TCS: The Nigerian Connection and the Glory of Butterflies

Good Morning!

______________________________

Welcome to The Coffee Shop, just for you early risers
on Monday mornings. This is an Open Thread forum,
so if you have an off-topic opinion burning a hole in
your brainpan, feel free to add a comment.

______________________________

When I ran, I felt like a butterfly that was free.

– Wilma Rudolph

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Occasionally, a poem by artist Florine Stettheimer

Today is Florine Stettheimer’s day of birth.

Florine Stettheimer (1871–1944), American modernist painter, designer and poet; credited as the artist who painted the first feminist nude self-portrait; in the 1930s, she hosted a salon with her sisters that attracted members of the avant-garde in Manhattan, and where she exhibited her work. Stettheimer created the stage designs and costumes for Gertrude Stein and Virgil Thomson’s avant-garde opera, Four Saints in Three Acts. She is best known for her four monumental works illustrating what she considered to be New York City’s “Cathedrals”: Broadway, Wall Street, Fifth Avenue, and New York’s three major art museums.

To read Florine Stettheimer’s poem “Occasionally” click

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Two Poems by Rita Dove on Her Birthday

Rita Dove was born August 28, 1952, in Akron, Ohio; American poet and essayist; winner of the 1987 Pulitzer Prize for Poetry for her book Thomas and Beulah; U.S. Library of Congress Poet Laureate Consultant in Poetry, 1993-1995, the first African-American (after the title change from Poetry Consultant to Poet Laureate), and at age 40, the youngest poet to be appointed Poet Laureate by the Librarian of Congress. Her poetry collections include The Yellow House on the Corner, Mother Love, On the Bus with Rosa Parks, and American Smooth.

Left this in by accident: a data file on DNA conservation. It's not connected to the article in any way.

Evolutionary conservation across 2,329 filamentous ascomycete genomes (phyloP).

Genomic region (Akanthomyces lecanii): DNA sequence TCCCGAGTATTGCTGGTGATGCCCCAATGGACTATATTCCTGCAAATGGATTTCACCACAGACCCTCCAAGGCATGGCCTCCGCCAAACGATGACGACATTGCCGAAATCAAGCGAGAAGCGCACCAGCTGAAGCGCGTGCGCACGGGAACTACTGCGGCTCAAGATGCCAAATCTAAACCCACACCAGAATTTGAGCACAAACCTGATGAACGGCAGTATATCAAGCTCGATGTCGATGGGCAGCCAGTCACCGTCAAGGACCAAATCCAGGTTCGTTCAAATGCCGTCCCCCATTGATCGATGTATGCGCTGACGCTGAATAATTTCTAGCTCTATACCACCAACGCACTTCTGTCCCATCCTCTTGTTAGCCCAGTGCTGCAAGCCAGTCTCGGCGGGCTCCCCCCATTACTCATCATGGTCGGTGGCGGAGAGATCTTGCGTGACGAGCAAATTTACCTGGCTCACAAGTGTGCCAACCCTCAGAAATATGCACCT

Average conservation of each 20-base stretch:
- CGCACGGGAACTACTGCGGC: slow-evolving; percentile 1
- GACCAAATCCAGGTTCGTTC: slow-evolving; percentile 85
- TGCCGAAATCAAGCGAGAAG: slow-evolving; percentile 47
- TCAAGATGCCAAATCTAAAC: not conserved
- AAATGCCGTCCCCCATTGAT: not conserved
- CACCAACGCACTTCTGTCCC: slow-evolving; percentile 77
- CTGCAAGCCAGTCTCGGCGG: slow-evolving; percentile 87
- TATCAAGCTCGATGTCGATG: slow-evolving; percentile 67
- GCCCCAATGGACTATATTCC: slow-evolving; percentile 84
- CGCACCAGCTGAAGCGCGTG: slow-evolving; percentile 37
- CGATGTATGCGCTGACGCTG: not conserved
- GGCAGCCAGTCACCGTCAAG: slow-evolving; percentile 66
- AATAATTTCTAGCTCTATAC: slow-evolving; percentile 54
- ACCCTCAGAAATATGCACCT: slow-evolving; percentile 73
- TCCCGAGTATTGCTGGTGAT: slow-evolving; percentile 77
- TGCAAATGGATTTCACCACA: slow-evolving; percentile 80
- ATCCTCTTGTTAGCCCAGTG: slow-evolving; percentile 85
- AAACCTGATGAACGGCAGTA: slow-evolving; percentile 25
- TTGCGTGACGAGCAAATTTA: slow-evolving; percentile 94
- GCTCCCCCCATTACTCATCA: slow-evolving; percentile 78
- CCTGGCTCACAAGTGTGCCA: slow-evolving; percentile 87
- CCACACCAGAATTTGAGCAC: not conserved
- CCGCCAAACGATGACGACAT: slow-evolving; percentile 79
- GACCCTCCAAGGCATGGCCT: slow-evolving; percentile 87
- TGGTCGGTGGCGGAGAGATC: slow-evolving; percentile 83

To read Rita Dove’s poems “Adolescence I” and “Dawn Revisted” click:

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Banana Lovers Day

Tommorrow is Banana Lovers Day – spread the word.

Banana messages – click:

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TCS: For All the Women of No Importance

Good Morning!

______________________________

Welcome to The Coffee Shop, just for you early risers
on Monday mornings. This is an Open Thread forum,
so if you have an off-topic opinion burning a hole in
your brainpan, feel free to add a comment.

______________________________

We burned continents of silence   the future of nations
the breathing of the fighters got thicker   became like oxen’s
there is in that breath sparkles of scorched flesh and the fainting of stars

– Etel Adnan

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A Poem for World Mosquito Day

World Mosquito Day: on August 20, 1897, Sir Ronald Ross, British physician, discovers that female mosquitoes transit malaria between humans. The London School of Hygiene & Tropical Medicine has held annual celebrations of the day since the 1930s